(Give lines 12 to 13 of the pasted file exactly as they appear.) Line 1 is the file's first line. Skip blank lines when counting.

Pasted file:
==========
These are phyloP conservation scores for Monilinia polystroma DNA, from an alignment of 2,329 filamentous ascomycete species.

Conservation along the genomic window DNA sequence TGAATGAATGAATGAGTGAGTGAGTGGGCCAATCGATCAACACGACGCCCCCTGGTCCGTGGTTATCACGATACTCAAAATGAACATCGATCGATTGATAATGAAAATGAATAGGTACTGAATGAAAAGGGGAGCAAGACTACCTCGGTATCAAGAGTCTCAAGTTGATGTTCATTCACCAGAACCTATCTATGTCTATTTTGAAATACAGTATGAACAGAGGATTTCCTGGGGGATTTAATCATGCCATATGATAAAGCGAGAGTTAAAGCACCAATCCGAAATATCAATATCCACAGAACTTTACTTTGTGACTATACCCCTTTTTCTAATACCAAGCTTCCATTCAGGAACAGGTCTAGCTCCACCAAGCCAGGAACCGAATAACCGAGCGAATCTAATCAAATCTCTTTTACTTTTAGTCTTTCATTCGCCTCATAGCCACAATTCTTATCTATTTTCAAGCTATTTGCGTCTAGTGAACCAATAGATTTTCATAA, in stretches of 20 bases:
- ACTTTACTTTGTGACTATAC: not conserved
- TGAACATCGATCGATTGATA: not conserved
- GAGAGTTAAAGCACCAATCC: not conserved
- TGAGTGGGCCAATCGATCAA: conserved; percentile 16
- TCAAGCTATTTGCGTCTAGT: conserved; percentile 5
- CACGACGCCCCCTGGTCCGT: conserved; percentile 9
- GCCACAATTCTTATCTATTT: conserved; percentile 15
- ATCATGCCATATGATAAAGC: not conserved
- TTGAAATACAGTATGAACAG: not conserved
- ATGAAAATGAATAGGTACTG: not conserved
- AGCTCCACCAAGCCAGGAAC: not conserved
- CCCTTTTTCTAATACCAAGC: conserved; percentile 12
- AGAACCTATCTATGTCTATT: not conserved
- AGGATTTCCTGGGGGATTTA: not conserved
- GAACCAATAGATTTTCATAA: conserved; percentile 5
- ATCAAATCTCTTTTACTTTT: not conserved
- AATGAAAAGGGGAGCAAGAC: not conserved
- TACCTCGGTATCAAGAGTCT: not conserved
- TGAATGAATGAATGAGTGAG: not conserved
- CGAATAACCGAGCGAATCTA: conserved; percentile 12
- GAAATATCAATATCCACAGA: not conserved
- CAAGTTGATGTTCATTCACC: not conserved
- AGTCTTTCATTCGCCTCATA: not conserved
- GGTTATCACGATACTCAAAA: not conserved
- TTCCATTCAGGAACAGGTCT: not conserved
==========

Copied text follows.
- ATGAAAATGAATAGGTACTG: not conserved
- AGCTCCACCAAGCCAGGAAC: not conserved